June Exhibit Entries
Wildflowers, Butterflies and the Art of Staying True to Yourself
I’ve always loved a challenge. As an artist, it’s easy to fall into the habit of drawing or painting the subjects you know you can do well and avoiding those that you feel more unsure of. The thing is, it is by entering that unknown territory and tackling the more tricky subjects that you grow and develop. You gain new skills and take what you have learned into your next project.
Here is where themed art shows come in. This month for the first time, I decided to create a couple of pieces for the EBSQ themed monthly exhibits. I felt it would be a great way to stretch myself a little, but then the thought occurred to me, how do I produce something that fits into a theme, which seems totally unrelated to my usual subject matter, whilst retaining my own individual style?
The first theme I chose to tackle was ‘Wildflowers’. I have painted flowers before, usually as an adornment in a faerie’s hair, or to add interest to the surrounding scenery, so wildflowers shouldn’t pose too much of a problem, right? Yes, I could paint a field full of poppies, or dandelions, but it doesn’t really say Gothic fantasy art, does it? I spent a morning drinking coffee (it’s a hard life) and leafing through gardening and wildlife books, looking for inspiration. That’s when I saw it, and I knew exactly what I was going to do.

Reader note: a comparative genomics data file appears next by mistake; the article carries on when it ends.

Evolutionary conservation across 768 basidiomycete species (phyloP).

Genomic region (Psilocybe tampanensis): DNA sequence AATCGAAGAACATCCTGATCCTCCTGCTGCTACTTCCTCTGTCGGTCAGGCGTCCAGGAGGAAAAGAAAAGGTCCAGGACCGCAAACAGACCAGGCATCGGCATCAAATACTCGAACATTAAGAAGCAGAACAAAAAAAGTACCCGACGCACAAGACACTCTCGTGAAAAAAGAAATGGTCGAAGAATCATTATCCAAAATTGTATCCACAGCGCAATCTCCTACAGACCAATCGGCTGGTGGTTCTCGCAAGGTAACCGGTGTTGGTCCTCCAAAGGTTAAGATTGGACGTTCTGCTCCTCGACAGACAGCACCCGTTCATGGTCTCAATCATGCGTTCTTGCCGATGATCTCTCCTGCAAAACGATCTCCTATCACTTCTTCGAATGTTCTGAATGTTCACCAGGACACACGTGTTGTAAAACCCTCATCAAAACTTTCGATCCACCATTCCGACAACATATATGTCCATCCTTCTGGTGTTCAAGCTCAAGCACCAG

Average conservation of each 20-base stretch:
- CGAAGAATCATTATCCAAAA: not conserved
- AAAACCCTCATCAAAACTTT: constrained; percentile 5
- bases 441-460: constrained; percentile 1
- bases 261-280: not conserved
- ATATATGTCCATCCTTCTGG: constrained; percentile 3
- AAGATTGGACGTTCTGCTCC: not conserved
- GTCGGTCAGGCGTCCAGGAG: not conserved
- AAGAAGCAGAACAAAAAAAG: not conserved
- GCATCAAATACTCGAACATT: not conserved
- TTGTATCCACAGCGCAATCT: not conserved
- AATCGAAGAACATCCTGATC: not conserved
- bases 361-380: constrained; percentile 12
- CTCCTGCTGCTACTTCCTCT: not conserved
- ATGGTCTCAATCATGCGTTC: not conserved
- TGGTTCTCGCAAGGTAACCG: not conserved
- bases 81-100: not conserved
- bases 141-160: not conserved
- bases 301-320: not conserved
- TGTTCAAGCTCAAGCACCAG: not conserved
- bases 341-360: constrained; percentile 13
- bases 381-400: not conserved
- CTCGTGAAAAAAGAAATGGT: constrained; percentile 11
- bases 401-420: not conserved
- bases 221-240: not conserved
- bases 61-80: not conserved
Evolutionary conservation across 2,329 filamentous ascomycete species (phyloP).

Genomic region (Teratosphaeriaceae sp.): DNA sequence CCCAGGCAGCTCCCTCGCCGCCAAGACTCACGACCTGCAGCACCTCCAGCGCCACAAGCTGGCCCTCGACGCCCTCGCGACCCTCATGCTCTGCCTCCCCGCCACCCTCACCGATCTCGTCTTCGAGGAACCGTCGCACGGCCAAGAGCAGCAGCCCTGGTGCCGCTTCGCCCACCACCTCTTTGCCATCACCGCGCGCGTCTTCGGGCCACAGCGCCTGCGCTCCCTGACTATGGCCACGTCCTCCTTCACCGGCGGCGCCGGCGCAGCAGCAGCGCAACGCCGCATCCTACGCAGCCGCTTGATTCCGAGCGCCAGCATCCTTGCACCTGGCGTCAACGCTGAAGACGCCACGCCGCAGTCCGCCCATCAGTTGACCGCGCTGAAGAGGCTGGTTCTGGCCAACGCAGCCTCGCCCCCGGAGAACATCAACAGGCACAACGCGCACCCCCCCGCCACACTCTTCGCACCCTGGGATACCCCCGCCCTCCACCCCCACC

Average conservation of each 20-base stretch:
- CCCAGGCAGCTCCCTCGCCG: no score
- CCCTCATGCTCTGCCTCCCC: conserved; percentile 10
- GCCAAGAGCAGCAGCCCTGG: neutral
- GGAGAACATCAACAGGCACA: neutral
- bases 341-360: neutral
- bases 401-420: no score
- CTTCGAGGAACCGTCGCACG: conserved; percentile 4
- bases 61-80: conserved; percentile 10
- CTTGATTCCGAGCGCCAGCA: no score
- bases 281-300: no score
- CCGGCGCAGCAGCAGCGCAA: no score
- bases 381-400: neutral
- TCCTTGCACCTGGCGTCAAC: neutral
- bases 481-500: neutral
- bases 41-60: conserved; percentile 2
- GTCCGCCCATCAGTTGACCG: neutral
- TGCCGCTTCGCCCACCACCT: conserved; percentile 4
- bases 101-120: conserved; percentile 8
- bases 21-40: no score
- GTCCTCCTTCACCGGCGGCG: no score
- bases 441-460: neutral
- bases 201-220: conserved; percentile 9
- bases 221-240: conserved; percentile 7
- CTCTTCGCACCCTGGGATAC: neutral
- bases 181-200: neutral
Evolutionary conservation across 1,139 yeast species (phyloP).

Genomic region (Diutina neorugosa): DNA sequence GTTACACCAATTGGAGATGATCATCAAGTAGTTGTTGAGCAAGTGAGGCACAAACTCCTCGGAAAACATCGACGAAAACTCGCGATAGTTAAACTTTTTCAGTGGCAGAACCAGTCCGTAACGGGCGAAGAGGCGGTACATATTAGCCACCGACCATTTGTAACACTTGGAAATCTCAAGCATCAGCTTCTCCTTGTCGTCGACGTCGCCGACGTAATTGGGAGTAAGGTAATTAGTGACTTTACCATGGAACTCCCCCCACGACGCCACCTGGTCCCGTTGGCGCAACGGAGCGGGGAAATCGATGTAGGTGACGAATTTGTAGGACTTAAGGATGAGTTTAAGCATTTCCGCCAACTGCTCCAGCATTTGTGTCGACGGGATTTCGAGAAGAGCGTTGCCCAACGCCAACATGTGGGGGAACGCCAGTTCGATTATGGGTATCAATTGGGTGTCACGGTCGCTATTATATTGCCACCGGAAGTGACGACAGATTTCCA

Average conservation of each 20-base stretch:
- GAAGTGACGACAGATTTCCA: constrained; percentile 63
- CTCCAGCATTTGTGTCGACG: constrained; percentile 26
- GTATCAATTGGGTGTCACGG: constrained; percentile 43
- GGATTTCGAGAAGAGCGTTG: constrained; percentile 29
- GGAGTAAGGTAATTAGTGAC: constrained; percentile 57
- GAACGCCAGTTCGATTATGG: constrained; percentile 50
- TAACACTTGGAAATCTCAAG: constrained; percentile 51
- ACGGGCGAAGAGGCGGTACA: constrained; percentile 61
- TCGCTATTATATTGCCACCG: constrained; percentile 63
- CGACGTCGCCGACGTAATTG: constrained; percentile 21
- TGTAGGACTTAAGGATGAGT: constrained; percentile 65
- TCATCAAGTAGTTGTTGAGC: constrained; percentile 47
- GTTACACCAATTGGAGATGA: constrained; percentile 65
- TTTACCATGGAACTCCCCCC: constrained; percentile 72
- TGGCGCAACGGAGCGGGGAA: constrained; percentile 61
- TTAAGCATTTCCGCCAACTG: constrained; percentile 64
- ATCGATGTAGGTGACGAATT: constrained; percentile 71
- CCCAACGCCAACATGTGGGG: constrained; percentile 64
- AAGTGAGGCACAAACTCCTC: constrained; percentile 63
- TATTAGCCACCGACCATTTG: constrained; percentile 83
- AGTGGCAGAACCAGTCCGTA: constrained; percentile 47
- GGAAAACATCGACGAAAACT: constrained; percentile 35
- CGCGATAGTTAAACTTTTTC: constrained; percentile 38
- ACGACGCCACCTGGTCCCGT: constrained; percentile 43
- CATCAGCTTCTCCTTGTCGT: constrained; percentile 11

Clover is a plant, which is often considered a troublesome weed, but holds many childhood memories for me. I remember lazily counting the tiny leaves on the school field, hoping to find the rare four leaved variety, and marveling at the intricate detail in those delicate purple flowers. With the right camouflage, a patch of clover would be the ideal place for a tiny faerie to hide. I remembered seeing a jade green moth, resting on a leaf in my garden. It’s wings blended perfectly with the surrounding foliage. It occurred to me, that if faeries were to live in urban gardens, they would need a similar form of defense.
The result was ‘Clover’, an 8 x 10 inch acrylic painting, which aims to capture the spirit and essence of the flower, but remains true to my own style. You can view the Wildflowers exhibit here. Anybody can vote for their favourite by clicking the Facebook ‘Like’ button next to the picture.
Pleased with my effort in the Wildflowers exhibit, I simply couldn’t resist entering the EBSQ ‘Butterflies and Moths‘ exhibit. Butterflies have always fascinated me. I have often taken elements from species found in nature and adapted them to create faerie wings, but I thought this exhibit would be a good opportunity to develop my skills, to really study a butterfly and paint it as it is. The European Peacock butterfly [Inachis io] is a frequent visitor to my garden in summer, and without a doubt, one of the UK’s most beautiful species. However, their delicate beauty is short lived and nature can be cruel. In the 5 x 7 inch painting ‘Beauty & Cruelty’, a tragic end to this butterfly’s short life means survival for the spider. I learned a lot from painting this one. Never before have I studied the detail in those colourful wings so closely. I am looking forward to taking the experience into my future work. I have a feeling that Peacock butterflies will be making further appearances in my paintings … though perhaps in faerie form!